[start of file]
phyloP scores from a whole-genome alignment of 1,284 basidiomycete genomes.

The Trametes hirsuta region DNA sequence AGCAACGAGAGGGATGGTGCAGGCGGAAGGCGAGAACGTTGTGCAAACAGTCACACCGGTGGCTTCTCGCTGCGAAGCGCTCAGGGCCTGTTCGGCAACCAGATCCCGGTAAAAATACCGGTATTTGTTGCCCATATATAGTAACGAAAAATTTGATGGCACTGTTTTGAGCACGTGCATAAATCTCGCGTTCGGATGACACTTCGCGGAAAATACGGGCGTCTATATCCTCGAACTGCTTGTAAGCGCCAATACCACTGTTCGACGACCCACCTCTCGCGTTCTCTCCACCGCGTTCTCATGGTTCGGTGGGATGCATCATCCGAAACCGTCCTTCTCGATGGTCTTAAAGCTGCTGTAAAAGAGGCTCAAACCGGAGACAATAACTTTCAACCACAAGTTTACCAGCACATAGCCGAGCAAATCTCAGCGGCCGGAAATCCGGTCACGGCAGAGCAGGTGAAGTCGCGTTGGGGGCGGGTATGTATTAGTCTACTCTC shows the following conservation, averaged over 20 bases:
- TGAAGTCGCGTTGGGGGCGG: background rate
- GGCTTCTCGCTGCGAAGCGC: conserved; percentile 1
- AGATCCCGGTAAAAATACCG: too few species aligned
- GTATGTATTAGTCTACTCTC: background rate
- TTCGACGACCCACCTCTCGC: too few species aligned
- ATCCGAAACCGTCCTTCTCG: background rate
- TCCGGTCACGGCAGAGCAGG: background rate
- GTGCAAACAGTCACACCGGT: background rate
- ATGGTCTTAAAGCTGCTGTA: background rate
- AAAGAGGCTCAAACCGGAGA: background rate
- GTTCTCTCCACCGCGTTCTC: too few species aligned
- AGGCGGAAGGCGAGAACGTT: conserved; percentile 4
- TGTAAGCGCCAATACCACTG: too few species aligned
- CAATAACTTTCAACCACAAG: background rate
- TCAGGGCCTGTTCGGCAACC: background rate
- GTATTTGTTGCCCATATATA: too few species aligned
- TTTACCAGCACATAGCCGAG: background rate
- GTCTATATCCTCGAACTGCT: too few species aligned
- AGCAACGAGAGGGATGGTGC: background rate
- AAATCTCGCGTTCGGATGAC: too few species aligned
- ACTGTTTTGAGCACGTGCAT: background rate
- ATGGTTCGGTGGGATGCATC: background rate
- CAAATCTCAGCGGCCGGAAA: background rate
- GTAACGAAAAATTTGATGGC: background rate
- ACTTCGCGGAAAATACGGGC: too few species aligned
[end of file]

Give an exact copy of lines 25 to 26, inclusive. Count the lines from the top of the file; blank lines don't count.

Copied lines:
- CAAATCTCAGCGGCCGGAAA: background rate
- GTAACGAAAAATTTGATGGC: background rate